Dog breeds

Incredibly Handy Tips on Training a Blue Heeler – DogAppy


Blue Heeler or Australian Cattle Dog are a popular choice of breed, especially with those who have livestock and acres of land to guard. To perform their duties as a good herding dog he needs to be trained well.

Blue Heelers are also commonly referred to as Australian cattle dogs. They are extremely popular for physical activities, high energy, intelligence, and cautiousness. They need a skillful and energetic owner to handle their high level of activity.

The Blue Heelers are medium in size, weigh anywhere from 33-50 lbs. They have bluish speckles all over the body. The come in colors viz blue, blue speckled, blue mottled, red speckled, and red speckled.

Tips for Training a Blue Heeler

Blue Heelers need early socialization to make sure they do well with people and other dogs. They do well with force-free positive reinforcement training. You’ll need to ensure that you are mindful of their enormous energy and intellect. Remember that consistency is the key to successfully train him.

Know the Blue Heeler’s requirements, make sure he has a job and is getting the exercise he need. If not, he will become bored and may become destructive. It is imperative that he gets as much stimulation, both for mind and body, as possible.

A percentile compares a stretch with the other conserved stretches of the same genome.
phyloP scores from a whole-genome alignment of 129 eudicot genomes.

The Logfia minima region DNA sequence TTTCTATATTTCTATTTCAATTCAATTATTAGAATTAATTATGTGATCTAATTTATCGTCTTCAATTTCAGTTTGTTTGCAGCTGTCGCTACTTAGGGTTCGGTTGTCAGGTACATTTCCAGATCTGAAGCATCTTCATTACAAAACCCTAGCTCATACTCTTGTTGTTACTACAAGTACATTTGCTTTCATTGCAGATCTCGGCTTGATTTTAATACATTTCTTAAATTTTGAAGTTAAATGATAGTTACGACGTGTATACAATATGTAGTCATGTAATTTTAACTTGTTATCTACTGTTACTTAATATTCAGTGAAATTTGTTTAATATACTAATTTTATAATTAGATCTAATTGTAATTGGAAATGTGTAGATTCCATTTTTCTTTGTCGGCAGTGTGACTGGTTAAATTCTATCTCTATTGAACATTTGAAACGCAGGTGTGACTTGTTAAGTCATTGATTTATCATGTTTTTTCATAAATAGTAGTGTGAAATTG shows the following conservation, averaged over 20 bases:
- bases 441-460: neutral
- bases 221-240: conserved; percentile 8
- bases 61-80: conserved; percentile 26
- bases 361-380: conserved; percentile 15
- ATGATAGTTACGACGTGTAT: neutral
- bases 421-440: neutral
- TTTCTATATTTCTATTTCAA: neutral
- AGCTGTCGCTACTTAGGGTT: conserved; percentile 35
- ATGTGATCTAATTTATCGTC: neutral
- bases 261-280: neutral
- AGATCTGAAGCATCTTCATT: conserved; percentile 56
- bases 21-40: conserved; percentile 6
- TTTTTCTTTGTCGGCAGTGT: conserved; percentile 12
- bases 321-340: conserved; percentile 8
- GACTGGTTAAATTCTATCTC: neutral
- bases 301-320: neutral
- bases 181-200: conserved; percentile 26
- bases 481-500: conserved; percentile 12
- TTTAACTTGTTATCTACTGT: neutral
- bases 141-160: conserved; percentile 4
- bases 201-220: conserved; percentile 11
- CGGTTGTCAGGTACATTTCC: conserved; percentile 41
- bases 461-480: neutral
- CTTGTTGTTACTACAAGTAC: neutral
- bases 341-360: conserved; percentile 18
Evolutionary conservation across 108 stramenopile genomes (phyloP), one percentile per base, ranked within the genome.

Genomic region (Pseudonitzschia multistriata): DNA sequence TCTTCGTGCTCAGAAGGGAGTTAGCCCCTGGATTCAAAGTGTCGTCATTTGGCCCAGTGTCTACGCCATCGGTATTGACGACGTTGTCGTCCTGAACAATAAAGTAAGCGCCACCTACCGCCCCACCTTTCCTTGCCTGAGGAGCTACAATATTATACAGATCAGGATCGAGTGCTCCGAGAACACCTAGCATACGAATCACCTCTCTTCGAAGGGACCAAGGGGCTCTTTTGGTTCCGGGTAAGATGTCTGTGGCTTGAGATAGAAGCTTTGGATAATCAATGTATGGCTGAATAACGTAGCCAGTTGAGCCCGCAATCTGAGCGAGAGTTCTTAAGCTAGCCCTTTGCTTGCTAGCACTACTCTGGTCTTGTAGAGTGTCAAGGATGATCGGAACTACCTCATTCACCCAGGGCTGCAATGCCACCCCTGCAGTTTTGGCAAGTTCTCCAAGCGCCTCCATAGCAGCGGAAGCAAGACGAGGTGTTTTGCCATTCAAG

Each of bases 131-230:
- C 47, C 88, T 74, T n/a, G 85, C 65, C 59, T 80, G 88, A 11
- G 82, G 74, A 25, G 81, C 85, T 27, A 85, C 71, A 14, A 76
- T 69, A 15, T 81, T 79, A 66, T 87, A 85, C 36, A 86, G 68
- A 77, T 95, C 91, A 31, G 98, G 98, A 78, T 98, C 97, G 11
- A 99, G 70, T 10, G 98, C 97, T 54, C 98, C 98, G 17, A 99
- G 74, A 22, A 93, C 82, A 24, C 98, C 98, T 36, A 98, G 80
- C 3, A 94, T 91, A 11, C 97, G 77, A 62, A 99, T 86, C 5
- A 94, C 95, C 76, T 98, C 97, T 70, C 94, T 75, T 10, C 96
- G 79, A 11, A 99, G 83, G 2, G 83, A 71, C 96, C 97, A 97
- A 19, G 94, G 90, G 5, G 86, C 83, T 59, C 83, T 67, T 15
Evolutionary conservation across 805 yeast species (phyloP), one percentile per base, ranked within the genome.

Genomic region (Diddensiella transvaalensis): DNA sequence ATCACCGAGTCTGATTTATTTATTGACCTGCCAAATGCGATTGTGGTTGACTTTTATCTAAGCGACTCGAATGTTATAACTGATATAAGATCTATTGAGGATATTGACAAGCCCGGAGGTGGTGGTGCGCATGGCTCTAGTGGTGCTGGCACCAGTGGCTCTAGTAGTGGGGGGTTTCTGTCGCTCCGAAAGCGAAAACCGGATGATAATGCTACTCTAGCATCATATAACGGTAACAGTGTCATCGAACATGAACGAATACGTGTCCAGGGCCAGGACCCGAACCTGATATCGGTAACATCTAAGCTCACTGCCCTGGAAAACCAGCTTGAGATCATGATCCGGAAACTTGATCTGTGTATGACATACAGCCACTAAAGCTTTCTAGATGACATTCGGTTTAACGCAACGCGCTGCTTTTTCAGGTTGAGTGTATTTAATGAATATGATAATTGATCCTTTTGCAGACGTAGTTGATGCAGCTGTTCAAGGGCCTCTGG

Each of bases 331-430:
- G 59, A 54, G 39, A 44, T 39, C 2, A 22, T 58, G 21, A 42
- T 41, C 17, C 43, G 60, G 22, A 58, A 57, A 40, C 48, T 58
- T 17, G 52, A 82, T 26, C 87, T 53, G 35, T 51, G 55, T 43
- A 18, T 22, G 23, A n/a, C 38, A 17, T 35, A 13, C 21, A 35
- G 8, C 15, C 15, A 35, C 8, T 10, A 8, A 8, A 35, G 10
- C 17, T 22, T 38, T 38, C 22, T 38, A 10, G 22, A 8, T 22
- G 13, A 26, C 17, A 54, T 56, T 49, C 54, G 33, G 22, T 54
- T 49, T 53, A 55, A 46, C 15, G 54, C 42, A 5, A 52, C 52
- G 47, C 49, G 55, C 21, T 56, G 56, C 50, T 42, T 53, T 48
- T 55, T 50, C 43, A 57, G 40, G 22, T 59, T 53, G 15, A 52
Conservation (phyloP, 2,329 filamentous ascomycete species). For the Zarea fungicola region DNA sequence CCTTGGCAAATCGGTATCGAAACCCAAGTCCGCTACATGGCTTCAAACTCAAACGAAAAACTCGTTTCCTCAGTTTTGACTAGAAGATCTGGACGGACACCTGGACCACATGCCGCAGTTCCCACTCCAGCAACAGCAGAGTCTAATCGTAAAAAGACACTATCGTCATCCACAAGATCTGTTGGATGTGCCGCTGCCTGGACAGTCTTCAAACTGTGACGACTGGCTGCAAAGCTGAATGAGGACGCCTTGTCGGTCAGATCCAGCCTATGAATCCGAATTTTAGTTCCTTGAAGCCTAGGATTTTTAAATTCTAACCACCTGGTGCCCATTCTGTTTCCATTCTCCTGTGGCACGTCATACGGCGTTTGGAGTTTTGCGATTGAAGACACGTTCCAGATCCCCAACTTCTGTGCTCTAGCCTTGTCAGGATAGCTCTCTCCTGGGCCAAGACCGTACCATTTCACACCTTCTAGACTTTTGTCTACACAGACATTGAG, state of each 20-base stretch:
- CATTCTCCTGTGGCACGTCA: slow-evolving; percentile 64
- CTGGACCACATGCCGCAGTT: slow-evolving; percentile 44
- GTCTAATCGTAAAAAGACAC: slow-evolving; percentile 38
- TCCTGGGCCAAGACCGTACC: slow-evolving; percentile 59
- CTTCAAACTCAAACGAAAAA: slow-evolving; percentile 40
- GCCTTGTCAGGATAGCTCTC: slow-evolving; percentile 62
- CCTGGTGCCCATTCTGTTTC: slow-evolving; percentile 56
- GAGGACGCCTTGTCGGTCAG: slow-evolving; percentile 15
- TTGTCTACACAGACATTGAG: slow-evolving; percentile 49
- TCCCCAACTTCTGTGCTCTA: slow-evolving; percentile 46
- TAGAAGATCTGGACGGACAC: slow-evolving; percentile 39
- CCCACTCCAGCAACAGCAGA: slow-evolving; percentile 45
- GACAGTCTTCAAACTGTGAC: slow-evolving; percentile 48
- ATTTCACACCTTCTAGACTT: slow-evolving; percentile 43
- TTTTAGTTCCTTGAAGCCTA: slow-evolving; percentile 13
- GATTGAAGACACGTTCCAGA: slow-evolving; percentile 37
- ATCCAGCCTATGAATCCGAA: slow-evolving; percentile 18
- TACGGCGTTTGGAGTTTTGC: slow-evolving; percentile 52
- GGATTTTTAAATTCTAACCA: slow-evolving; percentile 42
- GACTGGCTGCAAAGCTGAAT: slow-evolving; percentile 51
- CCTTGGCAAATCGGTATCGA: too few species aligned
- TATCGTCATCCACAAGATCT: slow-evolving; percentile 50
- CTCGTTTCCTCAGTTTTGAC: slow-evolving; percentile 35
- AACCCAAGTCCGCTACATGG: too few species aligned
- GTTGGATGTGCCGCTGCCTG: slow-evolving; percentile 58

Physical activities of Blue Heelers are very important as they have a lot of energy and endurance. Get him used to his name, so that you can call his name and he’ll understand that he is being told something. You can clap or whistle while calling him by his name to help him understand.

Training to Follow Commands

Blue Heelers are intelligent and do very well in dog sports and agility classes.

They are hard-working, intelligent, and loyal. These dogs were bred to work on farms and drove cattle across lands. They are tough and can get out of hand if not socialized and trained correctly. It’s important to make sure you work hard to socialize them as soon as possible. The socialization window is approximately 3 to 16 weeks. Ensure they know all of the basics and then some. If you don’t own a farm, be ready to do some sort of sport like herding or agility.

Beyond working, Blue Heelers become attached to their people and are often called “velcro dogs”. They are sometimes wary of strangers , hence the importance of early socialization. This is an extremely active breed that will happily become your next running or hiking buddy.

While training a Blue Heeler you have to work with his natural instinct of a herding dog. The name ‘Heeler’ comes from the dog’s habit of nipping at cattle’s heels, while herding them. Sometimes they might even nip at other pets, people, especially children. Training your Blue Heeler dog not to nip might be challenging. Though challenging, it is entirely possible. Early training can’t be stressed enough.

Children must be aware of this characteristic of the cattle dog. Once you teach your Heeler the basic dog behaviors like sit, stand, down, leave it, and drop it commands, these will be useful tools to use to to help curtail his desire to nip.

Reward the dog with treats and praises, especially treats, to encourage a desired behavior. This will teach him and help him understand that he has done something right. Always train using force-free positive training. Find a positive reinforcement trainer in your area.

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